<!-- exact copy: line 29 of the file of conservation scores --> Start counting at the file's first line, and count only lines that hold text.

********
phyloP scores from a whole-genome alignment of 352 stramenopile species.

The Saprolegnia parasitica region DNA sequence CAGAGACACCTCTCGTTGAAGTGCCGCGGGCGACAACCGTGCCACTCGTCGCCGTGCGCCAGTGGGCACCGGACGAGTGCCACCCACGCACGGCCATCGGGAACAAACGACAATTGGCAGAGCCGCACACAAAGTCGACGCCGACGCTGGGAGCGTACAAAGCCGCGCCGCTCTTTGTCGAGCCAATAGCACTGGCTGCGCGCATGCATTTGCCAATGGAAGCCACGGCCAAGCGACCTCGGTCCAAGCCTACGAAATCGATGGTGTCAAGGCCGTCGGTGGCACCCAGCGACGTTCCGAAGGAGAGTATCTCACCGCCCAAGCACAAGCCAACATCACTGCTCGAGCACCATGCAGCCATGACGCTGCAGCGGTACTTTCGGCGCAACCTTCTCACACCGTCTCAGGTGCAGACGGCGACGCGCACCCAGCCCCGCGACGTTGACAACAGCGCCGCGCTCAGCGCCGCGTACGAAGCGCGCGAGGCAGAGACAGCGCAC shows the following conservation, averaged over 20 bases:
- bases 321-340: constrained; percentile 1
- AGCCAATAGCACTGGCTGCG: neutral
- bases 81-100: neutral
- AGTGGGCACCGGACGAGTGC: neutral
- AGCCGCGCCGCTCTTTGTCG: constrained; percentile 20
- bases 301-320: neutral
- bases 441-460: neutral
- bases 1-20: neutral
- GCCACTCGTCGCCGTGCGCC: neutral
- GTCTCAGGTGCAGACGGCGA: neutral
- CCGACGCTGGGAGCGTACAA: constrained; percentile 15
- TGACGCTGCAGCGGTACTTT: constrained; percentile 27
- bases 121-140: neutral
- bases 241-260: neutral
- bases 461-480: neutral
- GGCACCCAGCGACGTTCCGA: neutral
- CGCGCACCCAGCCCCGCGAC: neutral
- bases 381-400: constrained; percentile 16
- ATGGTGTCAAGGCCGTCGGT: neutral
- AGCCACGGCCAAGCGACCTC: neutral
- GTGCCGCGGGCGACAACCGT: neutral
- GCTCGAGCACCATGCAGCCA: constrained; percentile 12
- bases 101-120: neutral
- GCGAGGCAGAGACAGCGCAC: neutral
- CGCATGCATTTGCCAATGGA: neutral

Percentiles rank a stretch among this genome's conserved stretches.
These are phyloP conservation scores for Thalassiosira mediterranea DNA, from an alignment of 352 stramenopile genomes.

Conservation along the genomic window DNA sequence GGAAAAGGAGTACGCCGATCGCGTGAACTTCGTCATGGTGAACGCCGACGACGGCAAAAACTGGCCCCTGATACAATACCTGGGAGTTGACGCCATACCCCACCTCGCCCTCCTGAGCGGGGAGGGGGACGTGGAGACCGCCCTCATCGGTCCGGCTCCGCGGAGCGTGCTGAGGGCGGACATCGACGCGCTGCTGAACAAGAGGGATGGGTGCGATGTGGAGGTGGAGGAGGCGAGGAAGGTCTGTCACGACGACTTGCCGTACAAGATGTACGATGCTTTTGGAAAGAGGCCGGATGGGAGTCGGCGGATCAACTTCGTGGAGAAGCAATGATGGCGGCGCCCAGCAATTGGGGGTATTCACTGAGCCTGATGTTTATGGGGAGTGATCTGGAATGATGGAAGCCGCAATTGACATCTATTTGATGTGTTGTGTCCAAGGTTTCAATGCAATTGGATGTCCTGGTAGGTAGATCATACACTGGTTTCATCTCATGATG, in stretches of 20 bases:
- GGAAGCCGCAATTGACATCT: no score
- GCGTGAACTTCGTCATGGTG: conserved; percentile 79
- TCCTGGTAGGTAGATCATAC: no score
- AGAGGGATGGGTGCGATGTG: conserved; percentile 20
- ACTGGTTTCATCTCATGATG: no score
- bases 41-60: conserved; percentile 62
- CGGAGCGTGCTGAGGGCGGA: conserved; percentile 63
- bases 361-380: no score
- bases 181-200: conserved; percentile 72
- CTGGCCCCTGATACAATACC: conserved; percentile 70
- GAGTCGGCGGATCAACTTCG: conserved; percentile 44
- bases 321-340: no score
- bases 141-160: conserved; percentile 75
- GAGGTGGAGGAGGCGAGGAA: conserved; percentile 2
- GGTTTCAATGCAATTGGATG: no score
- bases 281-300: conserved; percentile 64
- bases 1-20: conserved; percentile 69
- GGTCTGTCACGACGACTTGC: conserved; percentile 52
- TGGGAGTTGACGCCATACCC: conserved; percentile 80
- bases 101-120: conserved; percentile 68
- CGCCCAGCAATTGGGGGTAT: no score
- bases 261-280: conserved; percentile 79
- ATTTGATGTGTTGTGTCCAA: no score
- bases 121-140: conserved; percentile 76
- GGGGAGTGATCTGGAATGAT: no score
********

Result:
These are phyloP conservation scores for Thalassiosira mediterranea DNA, from an alignment of 352 stramenopile genomes.